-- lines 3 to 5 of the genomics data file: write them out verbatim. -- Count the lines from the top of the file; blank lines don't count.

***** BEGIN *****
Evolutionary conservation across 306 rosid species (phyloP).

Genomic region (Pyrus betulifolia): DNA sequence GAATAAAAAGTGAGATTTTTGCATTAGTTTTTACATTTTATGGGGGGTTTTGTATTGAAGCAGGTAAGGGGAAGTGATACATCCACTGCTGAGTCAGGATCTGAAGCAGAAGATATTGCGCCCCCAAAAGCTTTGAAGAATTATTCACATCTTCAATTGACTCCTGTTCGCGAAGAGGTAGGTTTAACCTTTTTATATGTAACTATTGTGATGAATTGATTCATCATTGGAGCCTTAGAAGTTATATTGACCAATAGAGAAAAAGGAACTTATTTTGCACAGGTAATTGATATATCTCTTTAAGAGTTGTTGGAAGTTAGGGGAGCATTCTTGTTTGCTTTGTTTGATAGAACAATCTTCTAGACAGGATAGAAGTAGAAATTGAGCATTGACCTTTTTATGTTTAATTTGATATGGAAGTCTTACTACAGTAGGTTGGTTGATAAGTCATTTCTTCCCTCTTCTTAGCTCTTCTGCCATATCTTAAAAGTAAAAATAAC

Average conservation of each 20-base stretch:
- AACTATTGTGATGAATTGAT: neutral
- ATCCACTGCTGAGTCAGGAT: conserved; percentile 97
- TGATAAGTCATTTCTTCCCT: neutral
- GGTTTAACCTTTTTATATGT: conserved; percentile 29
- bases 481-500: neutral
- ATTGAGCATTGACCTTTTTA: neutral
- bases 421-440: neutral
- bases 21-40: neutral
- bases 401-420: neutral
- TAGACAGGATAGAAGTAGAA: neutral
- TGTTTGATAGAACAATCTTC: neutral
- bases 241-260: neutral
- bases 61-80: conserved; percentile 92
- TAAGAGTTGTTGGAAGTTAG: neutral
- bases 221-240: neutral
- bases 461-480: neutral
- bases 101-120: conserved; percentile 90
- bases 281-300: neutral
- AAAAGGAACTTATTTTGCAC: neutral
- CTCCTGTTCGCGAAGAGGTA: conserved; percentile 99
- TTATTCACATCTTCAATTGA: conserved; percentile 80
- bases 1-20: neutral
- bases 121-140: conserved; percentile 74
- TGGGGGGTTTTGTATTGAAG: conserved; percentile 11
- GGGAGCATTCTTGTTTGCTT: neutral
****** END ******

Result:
Average conservation of each 20-base stretch:
- AACTATTGTGATGAATTGAT: neutral
- ATCCACTGCTGAGTCAGGAT: conserved; percentile 97